Working with the Ticats also has a personal resonance for Potocic. “I love the Ticats. My grandfather was on a championship Wildcats team (the forerunners of the Ticats). My grandparents owned the Picton Tavern in the North End, and they’d do the postgame interviews with players there, so I grew up knowing some of the Ticats.”

As with Supercrawl, James Street North will be the centre of the action for the Grey Cup Festival. The street will be closed from Wilson north to Barton, and will play host to music, food trucks, a beer garden, sponsors booths, vendors, and more. 

More than 40 artists from the true north will deliver free-to-attend concerts at Fan Central on James Street Nov. 16-19 as part of the Built in the Hammer Grey Cup Music Festival. Everything gets underway on Nov. 16, at 11 a.m. with the SiriusXM Grey Cup Festival Kickoff Party headlined by Hamilton’s very own, Juno Award-winning rock band The Dirty Nil. The kickoff party also features Montreal new-age punk band NOBRO and performances from Steve Strongman, Hachey the MouthPEACE, The Hot Karls and Matty Simpson Band.

“Friday night will have an Americana/country theme, and Saturday will be a diverse lineup,” says Potocic. “For the big Sunday, Monster Truck will play an outdoor tailgate party in the plaza area, free for everybody with a ticket to the game.”

The Juno-winning Hamilton natives in Monster Truck will join Boy Golden and Born in the Eighties at the tailgate party, dubbed a Neighbourhood Block Party. The festivities kick off at 2 p.m., with the trio of Canadian acts set to rock the south plaza at Tim Hortons Field, keeping fans entertained until just before kickoff.

A ticketed pre-game party dubbed the Caretaker’s Gameday Warmup will feature Dwayne Gretzky and appearances by CFL players and alumni.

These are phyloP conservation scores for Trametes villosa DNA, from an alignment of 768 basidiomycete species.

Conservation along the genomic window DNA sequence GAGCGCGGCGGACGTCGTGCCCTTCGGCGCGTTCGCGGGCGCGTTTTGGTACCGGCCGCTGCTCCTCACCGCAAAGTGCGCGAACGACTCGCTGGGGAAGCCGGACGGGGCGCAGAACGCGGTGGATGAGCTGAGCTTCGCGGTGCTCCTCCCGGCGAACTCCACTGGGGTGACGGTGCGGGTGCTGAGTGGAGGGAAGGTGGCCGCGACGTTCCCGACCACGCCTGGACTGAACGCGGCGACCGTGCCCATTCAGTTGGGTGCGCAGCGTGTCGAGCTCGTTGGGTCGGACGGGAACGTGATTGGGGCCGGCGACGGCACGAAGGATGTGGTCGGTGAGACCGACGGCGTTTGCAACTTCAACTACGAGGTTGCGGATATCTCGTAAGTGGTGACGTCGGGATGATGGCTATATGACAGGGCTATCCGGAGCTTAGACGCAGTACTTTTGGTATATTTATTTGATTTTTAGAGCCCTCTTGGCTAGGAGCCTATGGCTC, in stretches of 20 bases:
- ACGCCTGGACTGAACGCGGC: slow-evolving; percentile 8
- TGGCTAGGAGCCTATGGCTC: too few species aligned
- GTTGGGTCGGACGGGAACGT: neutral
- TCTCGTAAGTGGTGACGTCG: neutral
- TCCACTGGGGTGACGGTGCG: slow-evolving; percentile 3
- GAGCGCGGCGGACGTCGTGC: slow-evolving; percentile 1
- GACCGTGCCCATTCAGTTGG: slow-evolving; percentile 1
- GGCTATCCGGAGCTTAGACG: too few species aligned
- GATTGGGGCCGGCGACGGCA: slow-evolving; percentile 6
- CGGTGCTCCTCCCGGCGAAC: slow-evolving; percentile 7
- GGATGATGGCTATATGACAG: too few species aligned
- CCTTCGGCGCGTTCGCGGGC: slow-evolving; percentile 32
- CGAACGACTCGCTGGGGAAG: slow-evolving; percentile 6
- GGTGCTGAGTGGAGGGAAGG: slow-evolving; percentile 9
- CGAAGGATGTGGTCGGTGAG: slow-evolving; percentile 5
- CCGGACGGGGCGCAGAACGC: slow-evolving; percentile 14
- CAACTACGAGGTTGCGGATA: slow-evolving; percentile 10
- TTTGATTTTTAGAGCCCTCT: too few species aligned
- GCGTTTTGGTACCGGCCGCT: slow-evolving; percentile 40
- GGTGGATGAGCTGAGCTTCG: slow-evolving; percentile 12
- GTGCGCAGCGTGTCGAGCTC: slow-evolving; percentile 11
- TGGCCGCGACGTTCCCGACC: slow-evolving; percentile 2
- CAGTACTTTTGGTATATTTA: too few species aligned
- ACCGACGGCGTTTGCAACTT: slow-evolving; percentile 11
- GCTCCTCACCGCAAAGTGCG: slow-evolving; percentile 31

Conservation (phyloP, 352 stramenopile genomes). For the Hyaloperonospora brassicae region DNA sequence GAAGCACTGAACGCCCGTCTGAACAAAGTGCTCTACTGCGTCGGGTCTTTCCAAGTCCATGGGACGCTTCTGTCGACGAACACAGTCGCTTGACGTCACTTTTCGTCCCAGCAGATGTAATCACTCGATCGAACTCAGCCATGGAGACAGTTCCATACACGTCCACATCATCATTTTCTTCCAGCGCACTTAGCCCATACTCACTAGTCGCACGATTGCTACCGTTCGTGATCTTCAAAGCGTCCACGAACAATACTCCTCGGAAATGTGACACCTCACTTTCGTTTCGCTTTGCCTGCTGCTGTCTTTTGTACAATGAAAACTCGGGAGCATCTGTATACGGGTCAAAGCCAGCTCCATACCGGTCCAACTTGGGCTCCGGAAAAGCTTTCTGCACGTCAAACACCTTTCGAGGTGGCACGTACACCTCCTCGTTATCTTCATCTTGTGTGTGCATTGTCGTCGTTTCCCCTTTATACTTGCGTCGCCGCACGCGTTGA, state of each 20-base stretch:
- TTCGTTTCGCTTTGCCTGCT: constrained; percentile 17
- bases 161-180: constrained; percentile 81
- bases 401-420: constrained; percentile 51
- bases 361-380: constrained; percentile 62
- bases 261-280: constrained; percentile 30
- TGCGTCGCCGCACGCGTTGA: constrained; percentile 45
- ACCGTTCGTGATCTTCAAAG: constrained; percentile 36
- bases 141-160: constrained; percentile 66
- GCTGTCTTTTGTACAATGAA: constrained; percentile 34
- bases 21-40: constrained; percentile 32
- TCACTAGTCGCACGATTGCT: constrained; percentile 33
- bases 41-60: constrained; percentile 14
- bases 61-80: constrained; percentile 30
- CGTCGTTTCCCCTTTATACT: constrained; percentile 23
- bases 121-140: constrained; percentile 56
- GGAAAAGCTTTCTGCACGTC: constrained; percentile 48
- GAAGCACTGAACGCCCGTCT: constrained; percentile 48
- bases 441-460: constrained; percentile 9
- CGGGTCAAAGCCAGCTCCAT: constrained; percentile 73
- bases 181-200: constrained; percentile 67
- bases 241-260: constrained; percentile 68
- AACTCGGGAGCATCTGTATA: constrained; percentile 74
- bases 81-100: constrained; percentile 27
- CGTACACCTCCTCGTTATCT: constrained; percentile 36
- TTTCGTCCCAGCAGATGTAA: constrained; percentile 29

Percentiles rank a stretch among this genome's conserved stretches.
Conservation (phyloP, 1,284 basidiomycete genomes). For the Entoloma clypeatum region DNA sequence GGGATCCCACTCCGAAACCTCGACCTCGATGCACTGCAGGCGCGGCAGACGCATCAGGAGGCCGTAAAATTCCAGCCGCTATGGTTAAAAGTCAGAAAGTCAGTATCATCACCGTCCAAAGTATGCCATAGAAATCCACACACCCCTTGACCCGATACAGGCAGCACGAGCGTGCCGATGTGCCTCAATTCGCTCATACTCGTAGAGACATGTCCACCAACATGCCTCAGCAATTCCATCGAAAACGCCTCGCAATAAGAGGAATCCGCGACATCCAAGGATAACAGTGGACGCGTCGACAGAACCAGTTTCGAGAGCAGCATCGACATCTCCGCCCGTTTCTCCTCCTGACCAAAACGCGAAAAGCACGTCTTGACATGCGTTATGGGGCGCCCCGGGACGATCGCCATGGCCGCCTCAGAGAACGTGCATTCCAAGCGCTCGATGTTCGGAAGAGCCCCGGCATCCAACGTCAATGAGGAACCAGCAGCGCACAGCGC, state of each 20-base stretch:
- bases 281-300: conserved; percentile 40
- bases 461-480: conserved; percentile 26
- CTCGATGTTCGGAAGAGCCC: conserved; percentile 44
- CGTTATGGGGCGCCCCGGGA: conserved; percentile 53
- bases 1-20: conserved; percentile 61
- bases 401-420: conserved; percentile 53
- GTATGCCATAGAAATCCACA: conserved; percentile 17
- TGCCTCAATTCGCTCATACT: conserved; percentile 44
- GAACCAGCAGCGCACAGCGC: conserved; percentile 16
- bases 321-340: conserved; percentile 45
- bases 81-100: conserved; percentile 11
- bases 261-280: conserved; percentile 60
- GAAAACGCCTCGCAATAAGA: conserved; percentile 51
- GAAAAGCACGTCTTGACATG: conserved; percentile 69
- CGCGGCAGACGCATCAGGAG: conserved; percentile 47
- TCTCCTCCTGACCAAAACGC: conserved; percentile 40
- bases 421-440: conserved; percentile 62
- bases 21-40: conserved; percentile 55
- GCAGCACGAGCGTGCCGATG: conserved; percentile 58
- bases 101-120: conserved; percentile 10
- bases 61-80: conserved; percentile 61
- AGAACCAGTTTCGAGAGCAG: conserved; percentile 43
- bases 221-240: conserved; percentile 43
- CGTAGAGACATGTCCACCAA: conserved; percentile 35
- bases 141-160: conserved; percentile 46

The free entertainment continues throughout the weekend with confirmed acts including: The Redhill Valleys, Nicolette & the Nobodies, The 99s, The Handsome Devils, Regina Pep Band, Matt Paxton & the Pintos, Born in the Eighties, Generator Party, Deseronto, High Steppin’ Daddy and Ben Somer & the Cold Winter. Friday and Saturday performances begin at 11 a.m. and run until 8 p.m. nightly. 

“We’re ecstatic to be invited to be a part of the Grey Cup festivities this fall,” Monster Truck vocalist/bassist Jon Harvey told HCM. “Always a pleasure to represent our city, and our beloved Ticats. This will be our fourth time partnering with the Ticats organization and we couldn’t be more excited to continue this relationship that holds a very special place in our hearts. We grew up with the Ticats, we’ll grow old with the Ticats!”

Jon Harvey of Monster Truck says it's a thrill for the Hamilton band to play in the Built in the Hammer Grey Cup Music Festival. Photo: Brent Perniac

Potocic says Sonic Unyon is also programming all the team parties from across the country. 

“Our venue Bridgeworks is involved this year, working with the Spirit of Edmonton for their team party. You’ll see lots of cover bands at the parties, with Born In The Eighties here and there, and DJs doing plenty of sets.”

He wasn’t involved in signing the major Grey Cup Festival headliners, but Potocic is full of admiration for Hamilton Sports Group and the CFL in securing these stars. “They are putting their money where their mouth is and are really building probably the biggest Grey Cup there has been. Serious money is bringing serious talent to town and supporting talent here. Everyone is winning.”

Both Fonzo and Potocic were closely involved in running and booking the 2021 Grey Cup Festival in Hamilton, but the uncertainties around the COVID-19 pandemic situation then necessitated a scaled-back version of the initially hoped-for festivities. For Hamilton to play host city for the Grey Cup twice in three years is unprecedented, and for 2023 it is full steam ahead.

“With COVID, we had to do the best we could, given the circumstances,” Potocic says. “Now we have the opportunity to do the real thing.”